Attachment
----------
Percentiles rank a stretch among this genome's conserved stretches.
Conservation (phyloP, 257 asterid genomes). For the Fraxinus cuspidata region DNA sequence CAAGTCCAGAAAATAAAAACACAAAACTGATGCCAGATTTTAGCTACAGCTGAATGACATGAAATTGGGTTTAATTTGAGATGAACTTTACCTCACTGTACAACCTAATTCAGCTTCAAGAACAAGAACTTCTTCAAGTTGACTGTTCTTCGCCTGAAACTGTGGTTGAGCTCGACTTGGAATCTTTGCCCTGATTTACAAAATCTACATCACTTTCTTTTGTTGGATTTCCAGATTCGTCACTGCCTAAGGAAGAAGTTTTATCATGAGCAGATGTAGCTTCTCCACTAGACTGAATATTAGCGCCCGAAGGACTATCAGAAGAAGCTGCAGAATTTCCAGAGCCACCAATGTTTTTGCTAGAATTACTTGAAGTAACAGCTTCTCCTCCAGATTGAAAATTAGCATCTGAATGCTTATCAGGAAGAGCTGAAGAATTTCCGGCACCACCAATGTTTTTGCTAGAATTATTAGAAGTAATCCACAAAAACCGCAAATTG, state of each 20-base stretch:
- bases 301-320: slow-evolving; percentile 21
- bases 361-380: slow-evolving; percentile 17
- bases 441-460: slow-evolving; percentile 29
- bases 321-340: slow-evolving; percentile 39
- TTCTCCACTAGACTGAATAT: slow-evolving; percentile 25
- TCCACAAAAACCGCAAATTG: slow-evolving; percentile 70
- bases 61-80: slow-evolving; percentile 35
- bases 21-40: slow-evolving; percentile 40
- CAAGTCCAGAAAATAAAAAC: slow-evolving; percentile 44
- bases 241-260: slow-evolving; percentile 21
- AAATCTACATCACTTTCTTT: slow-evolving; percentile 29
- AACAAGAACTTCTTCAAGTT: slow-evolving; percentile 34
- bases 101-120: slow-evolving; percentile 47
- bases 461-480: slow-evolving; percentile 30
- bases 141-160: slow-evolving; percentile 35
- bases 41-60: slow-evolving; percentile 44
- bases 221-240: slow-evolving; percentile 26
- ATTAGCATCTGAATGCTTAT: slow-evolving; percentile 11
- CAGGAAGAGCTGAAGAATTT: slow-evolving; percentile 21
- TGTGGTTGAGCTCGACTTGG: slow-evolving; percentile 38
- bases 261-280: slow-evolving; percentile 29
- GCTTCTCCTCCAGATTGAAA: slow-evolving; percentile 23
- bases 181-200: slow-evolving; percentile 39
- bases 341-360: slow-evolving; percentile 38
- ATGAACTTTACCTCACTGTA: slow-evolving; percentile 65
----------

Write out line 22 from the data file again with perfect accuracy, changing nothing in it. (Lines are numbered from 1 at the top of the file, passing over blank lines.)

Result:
- TGTGGTTGAGCTCGACTTGG: slow-evolving; percentile 38